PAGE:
Who’s in charge anyway?
During the regular meeting of the ASBPC on January 14, the Committee was pleased to host a delegation from the Orphan Well Association (OWA) to discuss their Vegetation Management Policy Version 1.03. The Committee was joined by Lars De Pauw, the Executive Director with the Orphan Well Association, and Dave Marks Team Lead for Land, Stakeholder Relations.
The OWA is an independent, non-profit organization that operates under the delegated legal authority of the Alberta Energy Regulator (AER). The AER is the single regulator of energy in Alberta and is responsible for regulating the entire life cycle of oil, oil sands, natural gas, and coal projects in Alberta. More about the AER can be found on their website.
Lars opened by explaining that only wells, pipelines, facilities or associated site that have no legally responsible or financially viable party to deal with the decommissioning and reclamation responsibilities are designated as orphans by the AER. There are situations where the company that appears on the signage at the site could be defunct, but still have viable partners that hold working interest in the site. These sites cannot be designated as orphans and will not come under the management of the OWA. Sites that have been given over to the OWA for decommissioning and reclamation will be given an OWA sign, the landowner will be contacted and will be added to the Orphan Inventory Lists found on their website. Landowners can contact the AER to confirm who is responsible for the site if the site isn’t an orphan (firstname.lastname@example.org).
Lars then went on to say that as per the OWA’s Vegetation Management Policy, the OWA will not control weeds until a site has been decommissioned unless “failure to do so will significantly impact our pending reclamation program”. The decommissioning stage is expected to take about a year, after which the reclamation stage begins and OWA will be managing the weed control for the site as part of the reclamation work. When questioned further by the Committee Lars stated that the policy was reviewed by the Farmers Advocate office and the Surface Rights board and they were confident that it is well written and within the law.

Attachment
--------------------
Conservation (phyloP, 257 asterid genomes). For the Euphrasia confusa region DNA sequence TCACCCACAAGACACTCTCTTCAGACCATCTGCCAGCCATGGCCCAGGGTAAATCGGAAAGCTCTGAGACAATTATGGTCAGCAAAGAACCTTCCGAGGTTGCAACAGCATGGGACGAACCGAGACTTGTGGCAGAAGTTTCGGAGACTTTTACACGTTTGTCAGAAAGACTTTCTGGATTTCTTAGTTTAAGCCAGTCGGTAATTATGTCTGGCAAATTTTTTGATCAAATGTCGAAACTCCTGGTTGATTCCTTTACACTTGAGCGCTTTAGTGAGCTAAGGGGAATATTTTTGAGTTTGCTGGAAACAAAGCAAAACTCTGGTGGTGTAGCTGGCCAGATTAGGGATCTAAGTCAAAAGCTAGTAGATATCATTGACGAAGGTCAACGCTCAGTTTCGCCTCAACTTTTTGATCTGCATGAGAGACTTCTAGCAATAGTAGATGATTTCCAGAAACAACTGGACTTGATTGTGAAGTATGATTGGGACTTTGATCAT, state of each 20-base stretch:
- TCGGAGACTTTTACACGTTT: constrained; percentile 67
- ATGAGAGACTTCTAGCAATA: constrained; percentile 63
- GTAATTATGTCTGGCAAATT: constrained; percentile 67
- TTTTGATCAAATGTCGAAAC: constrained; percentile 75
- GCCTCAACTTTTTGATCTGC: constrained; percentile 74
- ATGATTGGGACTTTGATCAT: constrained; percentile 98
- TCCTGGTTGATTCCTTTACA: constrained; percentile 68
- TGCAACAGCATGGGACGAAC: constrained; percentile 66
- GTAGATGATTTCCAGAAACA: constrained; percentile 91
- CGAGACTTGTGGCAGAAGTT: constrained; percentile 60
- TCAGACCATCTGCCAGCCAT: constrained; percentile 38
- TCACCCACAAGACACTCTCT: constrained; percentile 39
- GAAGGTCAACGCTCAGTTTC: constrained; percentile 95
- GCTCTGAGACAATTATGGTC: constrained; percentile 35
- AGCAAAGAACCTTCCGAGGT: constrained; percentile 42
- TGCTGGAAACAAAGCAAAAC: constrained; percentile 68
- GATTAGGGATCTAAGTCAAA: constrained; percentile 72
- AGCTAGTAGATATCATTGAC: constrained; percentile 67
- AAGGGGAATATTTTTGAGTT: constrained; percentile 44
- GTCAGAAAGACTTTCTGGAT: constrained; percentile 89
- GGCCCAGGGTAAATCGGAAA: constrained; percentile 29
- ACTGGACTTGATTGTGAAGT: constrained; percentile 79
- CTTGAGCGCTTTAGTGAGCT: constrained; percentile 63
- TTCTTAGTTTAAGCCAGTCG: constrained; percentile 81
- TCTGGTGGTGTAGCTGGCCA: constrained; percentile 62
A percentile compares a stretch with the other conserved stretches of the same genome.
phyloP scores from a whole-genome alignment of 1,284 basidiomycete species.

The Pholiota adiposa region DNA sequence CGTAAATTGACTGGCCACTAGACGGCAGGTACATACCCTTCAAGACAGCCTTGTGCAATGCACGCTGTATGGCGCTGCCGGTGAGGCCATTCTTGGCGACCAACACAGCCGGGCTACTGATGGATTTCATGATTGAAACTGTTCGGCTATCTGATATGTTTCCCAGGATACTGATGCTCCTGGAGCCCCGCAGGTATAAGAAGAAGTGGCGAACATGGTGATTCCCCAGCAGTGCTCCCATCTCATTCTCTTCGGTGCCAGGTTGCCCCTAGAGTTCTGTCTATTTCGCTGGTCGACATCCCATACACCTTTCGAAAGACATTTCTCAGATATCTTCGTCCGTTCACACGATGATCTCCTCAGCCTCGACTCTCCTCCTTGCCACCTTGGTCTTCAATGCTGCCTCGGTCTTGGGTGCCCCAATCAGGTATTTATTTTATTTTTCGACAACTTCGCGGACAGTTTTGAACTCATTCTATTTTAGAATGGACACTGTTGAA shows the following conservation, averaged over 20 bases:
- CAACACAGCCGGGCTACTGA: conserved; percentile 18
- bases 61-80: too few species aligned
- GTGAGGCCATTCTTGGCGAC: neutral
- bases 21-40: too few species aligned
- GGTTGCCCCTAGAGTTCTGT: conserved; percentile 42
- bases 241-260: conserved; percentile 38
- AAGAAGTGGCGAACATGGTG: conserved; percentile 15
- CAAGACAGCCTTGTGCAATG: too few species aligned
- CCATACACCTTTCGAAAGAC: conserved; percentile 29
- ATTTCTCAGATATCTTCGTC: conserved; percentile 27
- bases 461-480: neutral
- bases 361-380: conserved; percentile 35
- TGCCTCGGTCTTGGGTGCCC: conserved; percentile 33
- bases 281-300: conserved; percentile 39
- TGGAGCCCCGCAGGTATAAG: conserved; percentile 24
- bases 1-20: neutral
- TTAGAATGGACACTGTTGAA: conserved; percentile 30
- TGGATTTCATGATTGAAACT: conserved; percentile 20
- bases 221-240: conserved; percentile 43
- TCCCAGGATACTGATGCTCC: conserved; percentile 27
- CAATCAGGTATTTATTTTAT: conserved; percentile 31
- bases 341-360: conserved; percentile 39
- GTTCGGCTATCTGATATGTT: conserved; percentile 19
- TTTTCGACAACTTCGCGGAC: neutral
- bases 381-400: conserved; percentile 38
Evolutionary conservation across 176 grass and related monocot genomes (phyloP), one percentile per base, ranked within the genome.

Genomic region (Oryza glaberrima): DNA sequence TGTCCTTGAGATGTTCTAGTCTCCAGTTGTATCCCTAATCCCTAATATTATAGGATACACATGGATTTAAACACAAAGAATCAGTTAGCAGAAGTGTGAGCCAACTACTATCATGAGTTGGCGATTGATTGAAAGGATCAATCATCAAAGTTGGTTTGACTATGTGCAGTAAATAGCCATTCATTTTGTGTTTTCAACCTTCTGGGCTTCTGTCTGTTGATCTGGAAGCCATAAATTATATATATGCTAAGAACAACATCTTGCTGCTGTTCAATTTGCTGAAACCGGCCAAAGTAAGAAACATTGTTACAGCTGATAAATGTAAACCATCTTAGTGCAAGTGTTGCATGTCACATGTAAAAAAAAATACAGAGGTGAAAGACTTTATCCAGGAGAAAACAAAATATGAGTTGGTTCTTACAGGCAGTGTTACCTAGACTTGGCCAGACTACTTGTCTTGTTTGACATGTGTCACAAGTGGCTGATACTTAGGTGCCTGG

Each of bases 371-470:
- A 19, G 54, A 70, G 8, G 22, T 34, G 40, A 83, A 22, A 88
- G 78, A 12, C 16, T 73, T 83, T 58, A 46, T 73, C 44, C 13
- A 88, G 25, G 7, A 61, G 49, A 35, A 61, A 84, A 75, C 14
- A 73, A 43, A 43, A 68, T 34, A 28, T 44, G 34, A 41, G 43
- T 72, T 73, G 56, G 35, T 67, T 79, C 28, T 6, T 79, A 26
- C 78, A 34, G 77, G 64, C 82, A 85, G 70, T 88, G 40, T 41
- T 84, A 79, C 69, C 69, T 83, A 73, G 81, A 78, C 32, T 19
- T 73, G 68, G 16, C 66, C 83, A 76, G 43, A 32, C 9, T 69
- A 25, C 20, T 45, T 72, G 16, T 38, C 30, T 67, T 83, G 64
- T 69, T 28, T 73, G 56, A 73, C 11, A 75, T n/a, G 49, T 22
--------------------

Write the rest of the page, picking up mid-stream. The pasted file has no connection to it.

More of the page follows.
The Committee was disappointed with this response and will continue to research who is legally responsible to provide weed control during the decommissioning stage. A motion was passed to follow up with the Alberta Energy Regulator to determine where notices should be sent if a neglected site is not eligible to OWA or during the decommissioning stage.
Stats and tid bits
The Surface Rights Board assists landowners and operators in recovering lost lease rental and vegetation control compensation. Landowners receiving compensation through the Surface Rights Board may be receiving funds for managing weeds. It is recommended to keep detailed records.
There are currently 2852 orphan sites for decommissioning. To contrast, the OWA had 14 decommissioning sites in 2014.
In response to the high number of orphan wells the Province announced a new Liability Management Framework that will provide further mechanism for the AER to expedite reclamation efforts. A video and summary about the framework can be found on the Alberta Energy Regulator website.
Under the the New Liability Management Framework, Landowners can nominate sites for closure and the AER can introduce mandatory spend targets that would require companies to complete closure and reclamation of sites in a timely manor.
The Site Rehabilitation Program is a program where eligible companies can apply for funding to complete abandonment and reclamation work. The program is funded by the Government of Canada and administered by the Province of Alberta. The OWA is not eligible to apply for any grants under the program.